So after a brief travel hiatus to visit family and friends in the U.S., George and I decided to move to Prague. The reaction I've gotten from most has been, "Prague, eh? Cool. But... why?"
Yeah, a bit arbitrary, but there was some rhyme and reason to the decision: we wanted to go back to Europe, it's cheap, and there are jobs. I guess we're those make-impulsive-life-decisions-two-weeks-prior type of people, and it sounded good so we booked plane tickets and just rolled with it.
We just settled into an apartment in Žižkov after 3 weeks of being in transit. It started in Belgium:
Belgium was rad. George had been before, and he's somewhat of a Belgian beer connoisseur, so he got to flex his knowledge and teach me about beer and take me around to some pubs. We spent a night in Brussels, then took a train to Bruges for a night, then back to Brussels again before heading off to Prague.
Brussels: It's got a massive art scene and is the most ethnically diverse city I've ever seen, which makes it well suited as the capital of the European Union. It's part of both the French and Flemish communities, meaning there are two official languages -- Dutch and French -- and the city is the result of the combination of these two cultures. George and I spent our time meandering around, trying different foods (I listed my favs at the end) and checking out all the street art. We went and saw the infamous Manneken Pis (also known at the "peeing boy" fountain/sculpture), which was a bit underwhelming -- I was more stoked on the Invader (the French street artist) piece on the wall next to it.
Bruges (Brugge) is something out of a medieval romance movie: cobblestone roads, canals, market squares, massive towers... it's an absolute spectacle and would be my #1 recommendation when visiting Belgium. It's full of chocolatiers because it is, after all, Belgium and you can't pass through Belgium without indulging in some choco. Belgian chocolate does not disappoint, but you have to make sure that what you're buying is authentic -- there are only 8 shops in Bruges that actually hand-make their own chocolate; most of them are tourist traps with mass markups. I mean, all of it is good, but might as well get the real hand-crafted deal.
I took this ^ photo from the top of the Belfort tower, which I assume is the biggest tourist attraction (especially since it was featured in the Collin Farrell movie In Bruges); you have to climb 366 steps to the top, which it not as daunting as it sounds, and you're rewarded with a spectacular view of the city in all of its red-roofed splendor.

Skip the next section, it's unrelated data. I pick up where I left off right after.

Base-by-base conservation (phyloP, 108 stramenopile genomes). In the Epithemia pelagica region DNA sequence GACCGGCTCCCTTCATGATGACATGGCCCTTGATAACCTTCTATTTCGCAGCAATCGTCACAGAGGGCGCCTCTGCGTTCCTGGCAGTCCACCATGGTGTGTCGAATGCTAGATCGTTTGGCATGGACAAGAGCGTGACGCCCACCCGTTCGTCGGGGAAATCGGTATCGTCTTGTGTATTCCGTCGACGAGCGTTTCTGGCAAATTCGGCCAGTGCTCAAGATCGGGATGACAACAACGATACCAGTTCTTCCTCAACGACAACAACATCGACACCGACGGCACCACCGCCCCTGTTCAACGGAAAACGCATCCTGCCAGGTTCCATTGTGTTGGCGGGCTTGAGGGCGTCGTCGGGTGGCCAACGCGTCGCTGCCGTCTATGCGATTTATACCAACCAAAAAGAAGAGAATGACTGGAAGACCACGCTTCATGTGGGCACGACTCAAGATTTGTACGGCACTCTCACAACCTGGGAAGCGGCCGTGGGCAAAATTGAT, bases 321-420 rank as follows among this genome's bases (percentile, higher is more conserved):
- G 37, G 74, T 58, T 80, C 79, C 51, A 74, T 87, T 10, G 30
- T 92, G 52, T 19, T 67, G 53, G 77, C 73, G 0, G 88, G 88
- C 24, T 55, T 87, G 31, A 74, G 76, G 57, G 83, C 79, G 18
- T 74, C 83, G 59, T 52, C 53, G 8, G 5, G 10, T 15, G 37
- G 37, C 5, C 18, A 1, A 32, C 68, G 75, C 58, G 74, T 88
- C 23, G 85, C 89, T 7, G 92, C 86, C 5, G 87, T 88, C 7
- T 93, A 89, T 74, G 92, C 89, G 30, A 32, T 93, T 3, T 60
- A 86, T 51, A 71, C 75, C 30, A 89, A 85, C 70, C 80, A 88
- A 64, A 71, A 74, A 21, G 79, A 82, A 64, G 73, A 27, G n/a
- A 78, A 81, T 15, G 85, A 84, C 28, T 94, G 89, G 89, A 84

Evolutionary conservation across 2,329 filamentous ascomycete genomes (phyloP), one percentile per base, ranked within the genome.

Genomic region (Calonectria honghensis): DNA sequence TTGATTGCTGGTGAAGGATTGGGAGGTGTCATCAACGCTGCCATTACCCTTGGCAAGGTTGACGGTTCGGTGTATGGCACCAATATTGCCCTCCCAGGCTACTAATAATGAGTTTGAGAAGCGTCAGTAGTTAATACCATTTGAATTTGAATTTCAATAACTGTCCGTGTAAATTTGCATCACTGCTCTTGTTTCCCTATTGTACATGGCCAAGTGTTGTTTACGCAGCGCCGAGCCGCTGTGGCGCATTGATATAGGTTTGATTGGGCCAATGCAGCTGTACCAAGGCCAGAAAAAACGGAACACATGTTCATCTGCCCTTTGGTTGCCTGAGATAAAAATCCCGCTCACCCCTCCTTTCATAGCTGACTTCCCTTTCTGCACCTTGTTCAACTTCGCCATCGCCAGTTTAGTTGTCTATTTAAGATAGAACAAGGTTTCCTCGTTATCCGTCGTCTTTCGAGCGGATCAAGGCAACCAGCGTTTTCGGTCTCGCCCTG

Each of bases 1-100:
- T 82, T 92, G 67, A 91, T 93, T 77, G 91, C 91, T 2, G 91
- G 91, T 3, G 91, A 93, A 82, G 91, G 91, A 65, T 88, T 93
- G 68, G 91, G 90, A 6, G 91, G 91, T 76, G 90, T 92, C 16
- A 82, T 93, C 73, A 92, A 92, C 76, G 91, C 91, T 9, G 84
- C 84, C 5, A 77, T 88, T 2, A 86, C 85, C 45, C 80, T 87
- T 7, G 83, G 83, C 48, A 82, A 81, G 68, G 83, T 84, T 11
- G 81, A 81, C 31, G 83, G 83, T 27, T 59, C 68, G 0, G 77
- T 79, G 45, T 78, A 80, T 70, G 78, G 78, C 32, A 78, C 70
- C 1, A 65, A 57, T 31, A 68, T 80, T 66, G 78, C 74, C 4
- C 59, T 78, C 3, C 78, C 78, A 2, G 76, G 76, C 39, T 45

After our 1-nighter in Bruges, we headed back to Brussels for one last hoorah before shipping off to Prague. Our last day was a bit odd -- the city was suddenly flooded with police and military, which I guess happens from time to time due to terror threats; the district of Molenbeek has become sort-of a base for brainwashed jihadists (ISIS) and is home to the most homegrown terrorists in the E.U. I'm learning this is seemingly due to a dysfunctional government and a marginalized Muslim community poorly integrated into an already anomalous converging of cultures. I'd be curious to hear a Belgian perspective on the situation.
SO, city center full of military freaked us out a bit, so we were happy to head to the airport and get to our final destination. After a classically turbulent Ryanair flight, we landed in Prague and the 2-week hostel hop commenced...
To be continued.
Belgian food favs 😛🍴🇧🇪
Moules frites -- Mussels with fries: Belgium is famous for them. They're everywhere, reasonably priced, and delicious. They usually serve them steamed with garlic, shallots, and white wine.
Flemish stew (Carbonnade) -- My vegetarianism goes out the window when I travel to new places because I like to try the local cuisine. Flemish stew is the Belgian national dish, so I had to do it, and I had no regrets! Carbonnade is a hearty beef stew made with Belgian beer and caramelized onions. It's fantastic, and very filling.
Chicken fricassee vol-au-vent -- Dear GOD this is good (I'm a terrible vegetarian). You know chicken pot pie? This dish is the same idea, but a million times better: creamy chicken and mushroom bechamel sauce flowing out of a puff pastry. YASSSS!
Belgian fries -- Yes, they live up to the hype. The perfect fry: semi-thick, crispy on the outside, and served with mayonnaise. I hate mayo, but I would hardly call this stuff mayonnaise; it's in a different league. You can get these bad boys anywhere, and they're served as a side with most Belgian entrees.